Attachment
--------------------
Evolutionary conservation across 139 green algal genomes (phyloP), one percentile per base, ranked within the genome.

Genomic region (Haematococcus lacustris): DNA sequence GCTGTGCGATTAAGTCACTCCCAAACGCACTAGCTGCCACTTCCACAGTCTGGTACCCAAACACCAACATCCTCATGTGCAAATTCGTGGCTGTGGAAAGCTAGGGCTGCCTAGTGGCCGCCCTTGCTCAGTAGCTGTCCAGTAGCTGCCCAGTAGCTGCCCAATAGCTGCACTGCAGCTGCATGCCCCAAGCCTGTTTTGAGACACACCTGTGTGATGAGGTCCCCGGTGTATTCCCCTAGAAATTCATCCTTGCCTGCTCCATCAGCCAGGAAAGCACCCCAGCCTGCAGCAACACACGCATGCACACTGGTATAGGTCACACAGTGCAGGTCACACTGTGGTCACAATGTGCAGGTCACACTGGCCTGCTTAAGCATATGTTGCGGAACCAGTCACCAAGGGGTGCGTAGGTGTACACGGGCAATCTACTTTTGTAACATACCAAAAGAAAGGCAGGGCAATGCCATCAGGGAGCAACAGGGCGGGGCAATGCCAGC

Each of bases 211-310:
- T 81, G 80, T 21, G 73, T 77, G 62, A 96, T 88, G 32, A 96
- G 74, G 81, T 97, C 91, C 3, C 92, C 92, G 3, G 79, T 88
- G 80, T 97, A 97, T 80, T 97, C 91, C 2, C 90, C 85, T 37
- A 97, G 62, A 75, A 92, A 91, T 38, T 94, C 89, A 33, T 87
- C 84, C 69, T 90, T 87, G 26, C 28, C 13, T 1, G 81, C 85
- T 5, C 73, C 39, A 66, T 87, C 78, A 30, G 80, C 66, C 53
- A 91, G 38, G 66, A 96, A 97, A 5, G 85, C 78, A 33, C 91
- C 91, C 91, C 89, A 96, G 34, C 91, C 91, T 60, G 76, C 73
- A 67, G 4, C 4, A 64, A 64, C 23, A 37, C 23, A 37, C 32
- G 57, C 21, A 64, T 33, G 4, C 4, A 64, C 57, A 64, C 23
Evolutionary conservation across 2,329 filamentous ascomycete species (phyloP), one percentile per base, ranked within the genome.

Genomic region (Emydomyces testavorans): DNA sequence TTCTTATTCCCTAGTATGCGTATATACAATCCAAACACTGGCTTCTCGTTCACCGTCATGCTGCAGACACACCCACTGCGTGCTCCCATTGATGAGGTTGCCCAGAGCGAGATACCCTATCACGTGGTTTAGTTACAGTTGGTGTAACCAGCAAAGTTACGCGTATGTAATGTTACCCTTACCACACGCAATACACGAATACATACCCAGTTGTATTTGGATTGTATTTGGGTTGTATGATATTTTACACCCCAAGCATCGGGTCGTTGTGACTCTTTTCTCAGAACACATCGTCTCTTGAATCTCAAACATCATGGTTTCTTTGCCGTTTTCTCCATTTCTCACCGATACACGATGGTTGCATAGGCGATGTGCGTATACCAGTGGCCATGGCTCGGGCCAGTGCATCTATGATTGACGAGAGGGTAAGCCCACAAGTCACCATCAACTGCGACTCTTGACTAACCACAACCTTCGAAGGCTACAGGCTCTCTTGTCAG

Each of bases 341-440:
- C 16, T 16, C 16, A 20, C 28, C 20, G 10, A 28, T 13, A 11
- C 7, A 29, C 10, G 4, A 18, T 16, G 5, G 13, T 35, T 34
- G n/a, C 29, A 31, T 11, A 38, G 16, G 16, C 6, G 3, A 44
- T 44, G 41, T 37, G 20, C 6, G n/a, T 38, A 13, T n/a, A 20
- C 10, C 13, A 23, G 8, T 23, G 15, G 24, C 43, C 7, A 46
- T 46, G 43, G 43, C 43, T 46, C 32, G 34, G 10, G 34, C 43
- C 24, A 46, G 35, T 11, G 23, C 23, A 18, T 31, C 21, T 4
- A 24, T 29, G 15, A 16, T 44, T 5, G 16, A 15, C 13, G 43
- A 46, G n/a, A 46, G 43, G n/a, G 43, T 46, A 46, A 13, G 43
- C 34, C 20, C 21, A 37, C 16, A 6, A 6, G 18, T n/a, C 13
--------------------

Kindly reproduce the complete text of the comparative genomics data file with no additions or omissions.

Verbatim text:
Evolutionary conservation across 139 green algal genomes (phyloP), one percentile per base, ranked within the genome.

Genomic region (Haematococcus lacustris): DNA sequence GCTGTGCGATTAAGTCACTCCCAAACGCACTAGCTGCCACTTCCACAGTCTGGTACCCAAACACCAACATCCTCATGTGCAAATTCGTGGCTGTGGAAAGCTAGGGCTGCCTAGTGGCCGCCCTTGCTCAGTAGCTGTCCAGTAGCTGCCCAGTAGCTGCCCAATAGCTGCACTGCAGCTGCATGCCCCAAGCCTGTTTTGAGACACACCTGTGTGATGAGGTCCCCGGTGTATTCCCCTAGAAATTCATCCTTGCCTGCTCCATCAGCCAGGAAAGCACCCCAGCCTGCAGCAACACACGCATGCACACTGGTATAGGTCACACAGTGCAGGTCACACTGTGGTCACAATGTGCAGGTCACACTGGCCTGCTTAAGCATATGTTGCGGAACCAGTCACCAAGGGGTGCGTAGGTGTACACGGGCAATCTACTTTTGTAACATACCAAAAGAAAGGCAGGGCAATGCCATCAGGGAGCAACAGGGCGGGGCAATGCCAGC

Each of bases 211-310:
- T 81, G 80, T 21, G 73, T 77, G 62, A 96, T 88, G 32, A 96
- G 74, G 81, T 97, C 91, C 3, C 92, C 92, G 3, G 79, T 88
- G 80, T 97, A 97, T 80, T 97, C 91, C 2, C 90, C 85, T 37
- A 97, G 62, A 75, A 92, A 91, T 38, T 94, C 89, A 33, T 87
- C 84, C 69, T 90, T 87, G 26, C 28, C 13, T 1, G 81, C 85
- T 5, C 73, C 39, A 66, T 87, C 78, A 30, G 80, C 66, C 53
- A 91, G 38, G 66, A 96, A 97, A 5, G 85, C 78, A 33, C 91
- C 91, C 91, C 89, A 96, G 34, C 91, C 91, T 60, G 76, C 73
- A 67, G 4, C 4, A 64, A 64, C 23, A 37, C 23, A 37, C 32
- G 57, C 21, A 64, T 33, G 4, C 4, A 64, C 57, A 64, C 23
Evolutionary conservation across 2,329 filamentous ascomycete species (phyloP), one percentile per base, ranked within the genome.

Genomic region (Emydomyces testavorans): DNA sequence TTCTTATTCCCTAGTATGCGTATATACAATCCAAACACTGGCTTCTCGTTCACCGTCATGCTGCAGACACACCCACTGCGTGCTCCCATTGATGAGGTTGCCCAGAGCGAGATACCCTATCACGTGGTTTAGTTACAGTTGGTGTAACCAGCAAAGTTACGCGTATGTAATGTTACCCTTACCACACGCAATACACGAATACATACCCAGTTGTATTTGGATTGTATTTGGGTTGTATGATATTTTACACCCCAAGCATCGGGTCGTTGTGACTCTTTTCTCAGAACACATCGTCTCTTGAATCTCAAACATCATGGTTTCTTTGCCGTTTTCTCCATTTCTCACCGATACACGATGGTTGCATAGGCGATGTGCGTATACCAGTGGCCATGGCTCGGGCCAGTGCATCTATGATTGACGAGAGGGTAAGCCCACAAGTCACCATCAACTGCGACTCTTGACTAACCACAACCTTCGAAGGCTACAGGCTCTCTTGTCAG

Each of bases 341-440:
- C 16, T 16, C 16, A 20, C 28, C 20, G 10, A 28, T 13, A 11
- C 7, A 29, C 10, G 4, A 18, T 16, G 5, G 13, T 35, T 34
- G n/a, C 29, A 31, T 11, A 38, G 16, G 16, C 6, G 3, A 44
- T 44, G 41, T 37, G 20, C 6, G n/a, T 38, A 13, T n/a, A 20
- C 10, C 13, A 23, G 8, T 23, G 15, G 24, C 43, C 7, A 46
- T 46, G 43, G 43, C 43, T 46, C 32, G 34, G 10, G 34, C 43
- C 24, A 46, G 35, T 11, G 23, C 23, A 18, T 31, C 21, T 4
- A 24, T 29, G 15, A 16, T 44, T 5, G 16, A 15, C 13, G 43
- A 46, G n/a, A 46, G 43, G n/a, G 43, T 46, A 46, A 13, G 43
- C 34, C 20, C 21, A 37, C 16, A 6, A 6, G 18, T n/a, C 13